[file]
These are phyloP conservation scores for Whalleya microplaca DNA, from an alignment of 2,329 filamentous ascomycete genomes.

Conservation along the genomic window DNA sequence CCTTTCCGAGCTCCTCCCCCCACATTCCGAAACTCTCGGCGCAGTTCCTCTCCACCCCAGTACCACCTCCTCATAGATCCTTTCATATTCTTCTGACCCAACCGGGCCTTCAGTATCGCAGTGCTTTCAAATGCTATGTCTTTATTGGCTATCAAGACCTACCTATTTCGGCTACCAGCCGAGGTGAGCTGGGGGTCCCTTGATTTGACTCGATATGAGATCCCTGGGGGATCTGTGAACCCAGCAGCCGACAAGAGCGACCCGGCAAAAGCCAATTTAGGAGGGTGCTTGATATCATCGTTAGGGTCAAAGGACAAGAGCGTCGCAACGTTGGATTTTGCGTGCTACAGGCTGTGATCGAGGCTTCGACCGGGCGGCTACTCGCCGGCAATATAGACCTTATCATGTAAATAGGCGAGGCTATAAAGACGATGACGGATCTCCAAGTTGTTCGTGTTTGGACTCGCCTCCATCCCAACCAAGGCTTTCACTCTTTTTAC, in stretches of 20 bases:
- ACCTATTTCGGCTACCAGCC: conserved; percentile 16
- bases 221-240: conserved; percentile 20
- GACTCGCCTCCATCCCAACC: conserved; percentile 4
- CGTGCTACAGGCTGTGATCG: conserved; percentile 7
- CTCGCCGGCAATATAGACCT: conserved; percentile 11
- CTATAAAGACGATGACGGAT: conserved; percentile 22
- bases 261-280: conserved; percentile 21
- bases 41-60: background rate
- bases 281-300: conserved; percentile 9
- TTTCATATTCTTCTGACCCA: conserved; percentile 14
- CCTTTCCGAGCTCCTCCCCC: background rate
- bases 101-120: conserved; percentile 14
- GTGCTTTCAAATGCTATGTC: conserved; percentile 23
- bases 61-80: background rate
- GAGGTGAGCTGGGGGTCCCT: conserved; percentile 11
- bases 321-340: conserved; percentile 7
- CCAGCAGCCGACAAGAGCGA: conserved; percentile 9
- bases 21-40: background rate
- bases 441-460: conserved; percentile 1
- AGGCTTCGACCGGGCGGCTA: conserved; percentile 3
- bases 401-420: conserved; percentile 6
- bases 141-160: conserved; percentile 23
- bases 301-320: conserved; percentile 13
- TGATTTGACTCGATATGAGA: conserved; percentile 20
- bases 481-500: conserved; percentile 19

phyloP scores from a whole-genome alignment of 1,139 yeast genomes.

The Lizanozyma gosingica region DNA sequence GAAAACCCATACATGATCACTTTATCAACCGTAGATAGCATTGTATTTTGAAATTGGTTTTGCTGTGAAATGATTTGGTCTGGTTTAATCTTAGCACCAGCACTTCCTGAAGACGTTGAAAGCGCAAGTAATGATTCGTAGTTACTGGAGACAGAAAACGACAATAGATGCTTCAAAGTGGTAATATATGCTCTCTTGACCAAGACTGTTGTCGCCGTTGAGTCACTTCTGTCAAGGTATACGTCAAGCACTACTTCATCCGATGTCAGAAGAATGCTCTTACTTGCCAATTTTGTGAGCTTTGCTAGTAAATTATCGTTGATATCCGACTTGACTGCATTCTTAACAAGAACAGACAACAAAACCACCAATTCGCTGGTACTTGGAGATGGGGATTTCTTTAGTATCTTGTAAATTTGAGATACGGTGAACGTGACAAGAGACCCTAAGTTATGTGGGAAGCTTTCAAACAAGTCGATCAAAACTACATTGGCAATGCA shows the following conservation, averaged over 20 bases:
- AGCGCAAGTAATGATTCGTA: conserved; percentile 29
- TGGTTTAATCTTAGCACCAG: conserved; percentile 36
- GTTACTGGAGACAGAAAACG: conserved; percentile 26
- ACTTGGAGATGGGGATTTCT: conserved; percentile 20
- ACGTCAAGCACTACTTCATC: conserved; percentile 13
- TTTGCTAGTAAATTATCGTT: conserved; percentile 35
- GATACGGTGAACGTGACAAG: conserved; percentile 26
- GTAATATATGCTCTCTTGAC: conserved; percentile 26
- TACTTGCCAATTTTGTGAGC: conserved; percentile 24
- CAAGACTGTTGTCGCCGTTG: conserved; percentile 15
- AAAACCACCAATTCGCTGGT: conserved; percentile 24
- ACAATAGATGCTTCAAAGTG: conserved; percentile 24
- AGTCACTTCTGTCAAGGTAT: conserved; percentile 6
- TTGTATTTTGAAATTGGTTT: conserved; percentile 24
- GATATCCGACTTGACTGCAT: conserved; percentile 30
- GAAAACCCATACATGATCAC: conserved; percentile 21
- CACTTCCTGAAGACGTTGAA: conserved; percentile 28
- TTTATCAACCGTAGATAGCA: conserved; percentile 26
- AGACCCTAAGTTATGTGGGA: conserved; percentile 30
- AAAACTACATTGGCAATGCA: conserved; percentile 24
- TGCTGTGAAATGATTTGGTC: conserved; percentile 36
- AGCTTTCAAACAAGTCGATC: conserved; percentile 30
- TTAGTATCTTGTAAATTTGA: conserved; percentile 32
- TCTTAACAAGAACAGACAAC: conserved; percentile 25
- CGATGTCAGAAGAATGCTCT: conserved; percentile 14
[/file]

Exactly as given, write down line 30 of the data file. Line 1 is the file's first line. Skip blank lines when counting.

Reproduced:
- AGCGCAAGTAATGATTCGTA: conserved; percentile 29